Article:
Now that we’ve all been in quarantine for what feels like at least 100 years, all law firms have been able to explore what a remote office could look like. Suddenly, we’re seeing lots of Zoom experts and conversations about the role of tech in law. Our firm has been fully virtual and paperless for several years, and it’s been great to see the uptake of comfort with video calls and digital solutions.
The question remains whether tech and digital solutions will actually transform the legal industry enough to catch up with everyone else. Video conference, digital portals, paperless offices and defaulting to the client’s preference is how most of the business world works. HR departments are full of very busy, very tech-savvy people. So much of HR is already digital, from recruitment to benefits portals to payroll to performance reviews.
Enter the lawyers, who require the client to come to them, often with paper in tow. Which scenario do you think clients prefer:
a) Gathering all documents, possibly printing from their email to bring with them, climbing into a car to find underground parking in downtown Toronto and/or hopping on the subway to figure out the entrance to the office from the PATH and/or driving into town with all their documents, stress and emotions in tow; or
b) A video call on their laptop/phone in a comfortable, convenient location with all their stuff nearby.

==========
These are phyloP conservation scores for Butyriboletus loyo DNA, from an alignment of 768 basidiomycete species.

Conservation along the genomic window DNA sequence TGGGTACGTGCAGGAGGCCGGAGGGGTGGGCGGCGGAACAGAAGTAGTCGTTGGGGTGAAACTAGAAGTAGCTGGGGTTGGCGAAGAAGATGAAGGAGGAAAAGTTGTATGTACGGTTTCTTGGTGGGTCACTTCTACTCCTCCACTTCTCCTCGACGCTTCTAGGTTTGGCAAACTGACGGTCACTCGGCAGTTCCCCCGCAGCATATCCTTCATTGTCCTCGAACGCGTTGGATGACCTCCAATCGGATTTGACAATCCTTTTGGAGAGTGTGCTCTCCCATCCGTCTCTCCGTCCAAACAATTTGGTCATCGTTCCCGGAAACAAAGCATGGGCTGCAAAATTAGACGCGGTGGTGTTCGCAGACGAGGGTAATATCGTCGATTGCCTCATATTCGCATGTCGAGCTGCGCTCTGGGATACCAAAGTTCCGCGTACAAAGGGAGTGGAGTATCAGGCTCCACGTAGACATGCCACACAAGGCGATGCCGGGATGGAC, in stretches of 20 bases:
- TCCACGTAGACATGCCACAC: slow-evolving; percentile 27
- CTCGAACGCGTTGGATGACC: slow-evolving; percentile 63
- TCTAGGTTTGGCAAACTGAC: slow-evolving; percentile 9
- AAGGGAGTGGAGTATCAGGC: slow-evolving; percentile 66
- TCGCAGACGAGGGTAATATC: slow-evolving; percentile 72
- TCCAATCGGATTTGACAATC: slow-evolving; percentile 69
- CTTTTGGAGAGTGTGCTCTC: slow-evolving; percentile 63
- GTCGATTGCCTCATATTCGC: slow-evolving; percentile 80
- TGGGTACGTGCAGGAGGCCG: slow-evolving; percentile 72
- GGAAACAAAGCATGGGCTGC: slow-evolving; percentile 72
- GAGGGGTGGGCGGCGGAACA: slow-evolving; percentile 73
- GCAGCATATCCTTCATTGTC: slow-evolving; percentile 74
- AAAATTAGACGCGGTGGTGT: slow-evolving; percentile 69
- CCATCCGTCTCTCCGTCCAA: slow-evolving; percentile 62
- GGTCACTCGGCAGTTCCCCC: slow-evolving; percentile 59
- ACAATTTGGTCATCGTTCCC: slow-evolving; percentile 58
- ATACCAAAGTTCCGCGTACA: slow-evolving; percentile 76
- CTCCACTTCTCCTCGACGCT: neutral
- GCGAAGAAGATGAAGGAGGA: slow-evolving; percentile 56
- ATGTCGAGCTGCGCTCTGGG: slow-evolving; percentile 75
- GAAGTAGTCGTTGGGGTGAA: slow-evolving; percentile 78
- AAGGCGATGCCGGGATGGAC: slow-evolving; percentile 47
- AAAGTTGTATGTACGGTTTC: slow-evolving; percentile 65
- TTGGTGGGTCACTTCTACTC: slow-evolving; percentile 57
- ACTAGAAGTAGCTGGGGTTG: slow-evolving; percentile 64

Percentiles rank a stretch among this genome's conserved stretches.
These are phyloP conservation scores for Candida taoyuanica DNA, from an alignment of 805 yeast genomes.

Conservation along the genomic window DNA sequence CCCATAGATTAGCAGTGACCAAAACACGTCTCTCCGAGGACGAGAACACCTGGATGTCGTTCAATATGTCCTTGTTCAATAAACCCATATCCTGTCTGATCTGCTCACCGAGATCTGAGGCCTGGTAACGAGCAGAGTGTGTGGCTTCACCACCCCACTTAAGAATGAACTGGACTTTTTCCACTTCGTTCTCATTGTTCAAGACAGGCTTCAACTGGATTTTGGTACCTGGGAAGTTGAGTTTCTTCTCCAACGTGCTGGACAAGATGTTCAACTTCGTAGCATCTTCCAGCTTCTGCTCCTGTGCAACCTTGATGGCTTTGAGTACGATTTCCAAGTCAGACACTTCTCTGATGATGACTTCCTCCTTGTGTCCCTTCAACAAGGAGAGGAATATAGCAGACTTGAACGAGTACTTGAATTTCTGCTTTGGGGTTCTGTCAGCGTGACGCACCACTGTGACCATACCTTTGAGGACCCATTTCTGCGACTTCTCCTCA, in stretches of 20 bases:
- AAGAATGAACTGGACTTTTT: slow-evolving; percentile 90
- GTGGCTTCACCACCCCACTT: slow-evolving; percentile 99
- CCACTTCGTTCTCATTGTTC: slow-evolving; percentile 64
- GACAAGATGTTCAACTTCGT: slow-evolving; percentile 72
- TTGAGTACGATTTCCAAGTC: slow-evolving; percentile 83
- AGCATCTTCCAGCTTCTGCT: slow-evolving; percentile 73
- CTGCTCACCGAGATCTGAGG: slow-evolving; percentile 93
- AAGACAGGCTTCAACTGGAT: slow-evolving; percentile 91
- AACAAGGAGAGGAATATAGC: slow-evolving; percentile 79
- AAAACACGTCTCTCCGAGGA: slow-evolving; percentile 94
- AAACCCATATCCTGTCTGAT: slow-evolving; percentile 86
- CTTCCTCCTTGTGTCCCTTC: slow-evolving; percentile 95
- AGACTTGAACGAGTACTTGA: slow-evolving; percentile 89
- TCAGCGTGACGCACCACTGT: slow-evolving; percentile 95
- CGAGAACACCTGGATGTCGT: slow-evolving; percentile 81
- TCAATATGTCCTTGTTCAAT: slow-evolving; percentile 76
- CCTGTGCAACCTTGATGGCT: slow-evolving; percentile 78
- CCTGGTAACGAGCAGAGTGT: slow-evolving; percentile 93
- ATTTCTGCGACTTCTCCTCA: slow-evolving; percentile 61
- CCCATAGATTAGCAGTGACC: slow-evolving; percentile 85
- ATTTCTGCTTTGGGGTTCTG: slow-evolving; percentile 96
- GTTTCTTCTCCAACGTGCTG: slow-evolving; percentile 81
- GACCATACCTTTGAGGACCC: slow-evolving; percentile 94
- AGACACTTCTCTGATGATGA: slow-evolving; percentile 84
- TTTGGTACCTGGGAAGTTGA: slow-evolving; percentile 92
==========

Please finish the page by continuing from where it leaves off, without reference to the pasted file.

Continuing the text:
Yes, a small number of outliers continue to prefer the in-person experience, but this is rarely the HR/management profile. For so much of the time, a video or phone call is so much more convenient, time-effective for the client and yes, just as good as an in-person meeting, particularly if you have collaboration software in place and can look at the same document while on the call. It’s often at least as good as sitting side by side in front of the same laptop, and certainly better than sitting across from each other in a boardroom talking about what the other person is looking at on their own screen or paper.
This heretical position seems less heretical now that we’ve all had to get comfortable with video calls. No form of communication is perfect, but for most of the time, the benefits of video and phone far outweigh the cons. This goes for both employee and employer clients.
We never see clients in person and have built a business model around that, to ensure our workflow and infrastructure can support that kind of client service and to keep costs contained. This requires a paperless system, ruthless adherence to a collaborative internal system for information flow, and yes, lots of tech to build this out. But at the end of the day, HR departments just want quick, relevant and personalized service for their people problems. And it’s where so much of the world is already.
COVID-19 has had such a harsh impact on so many businesses, but one silver lining for the HR industry is that, hopefully, the legal industry has started to wake up to the array of options and possibilities for client service, communication tools and really putting the client first.
Will the humble video call be here to stay post-quarantine? Let’s hope so.
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